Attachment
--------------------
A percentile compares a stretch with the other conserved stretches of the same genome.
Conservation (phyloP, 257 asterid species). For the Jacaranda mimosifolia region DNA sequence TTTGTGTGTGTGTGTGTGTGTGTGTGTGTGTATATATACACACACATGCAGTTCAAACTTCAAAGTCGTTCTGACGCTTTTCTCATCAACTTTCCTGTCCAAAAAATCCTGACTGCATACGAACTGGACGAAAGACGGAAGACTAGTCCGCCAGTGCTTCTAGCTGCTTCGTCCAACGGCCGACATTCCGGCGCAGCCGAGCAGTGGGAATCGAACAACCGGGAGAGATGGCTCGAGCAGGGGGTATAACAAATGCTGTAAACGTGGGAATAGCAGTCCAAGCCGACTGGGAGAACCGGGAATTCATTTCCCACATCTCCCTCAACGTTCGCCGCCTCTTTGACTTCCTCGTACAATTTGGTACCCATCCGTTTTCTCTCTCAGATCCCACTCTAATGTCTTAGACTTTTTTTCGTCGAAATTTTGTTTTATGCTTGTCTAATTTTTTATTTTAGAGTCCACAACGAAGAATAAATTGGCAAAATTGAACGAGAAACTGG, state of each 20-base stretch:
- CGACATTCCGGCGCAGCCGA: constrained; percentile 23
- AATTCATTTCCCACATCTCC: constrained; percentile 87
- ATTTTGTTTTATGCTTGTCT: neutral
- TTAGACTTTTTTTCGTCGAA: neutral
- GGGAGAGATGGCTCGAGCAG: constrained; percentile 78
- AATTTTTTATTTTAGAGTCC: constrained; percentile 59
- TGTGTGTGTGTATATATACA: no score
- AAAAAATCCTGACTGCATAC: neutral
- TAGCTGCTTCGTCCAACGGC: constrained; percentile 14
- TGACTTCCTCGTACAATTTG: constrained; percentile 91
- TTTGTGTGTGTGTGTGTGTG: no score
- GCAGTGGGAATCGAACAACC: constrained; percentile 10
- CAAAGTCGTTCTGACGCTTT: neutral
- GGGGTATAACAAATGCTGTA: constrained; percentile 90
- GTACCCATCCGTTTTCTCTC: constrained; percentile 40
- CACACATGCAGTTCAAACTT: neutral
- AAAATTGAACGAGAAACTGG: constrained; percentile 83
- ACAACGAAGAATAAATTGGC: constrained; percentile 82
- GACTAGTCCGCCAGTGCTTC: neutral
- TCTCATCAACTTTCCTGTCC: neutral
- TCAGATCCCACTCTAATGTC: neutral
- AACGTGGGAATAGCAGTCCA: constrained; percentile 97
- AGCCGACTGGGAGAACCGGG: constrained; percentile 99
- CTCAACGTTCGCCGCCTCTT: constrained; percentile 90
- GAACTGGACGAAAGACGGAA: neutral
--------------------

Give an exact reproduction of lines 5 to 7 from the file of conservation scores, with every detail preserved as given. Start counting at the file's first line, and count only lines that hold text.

- ATTTTGTTTTATGCTTGTCT: neutral
- TTAGACTTTTTTTCGTCGAA: neutral
- GGGAGAGATGGCTCGAGCAG: constrained; percentile 78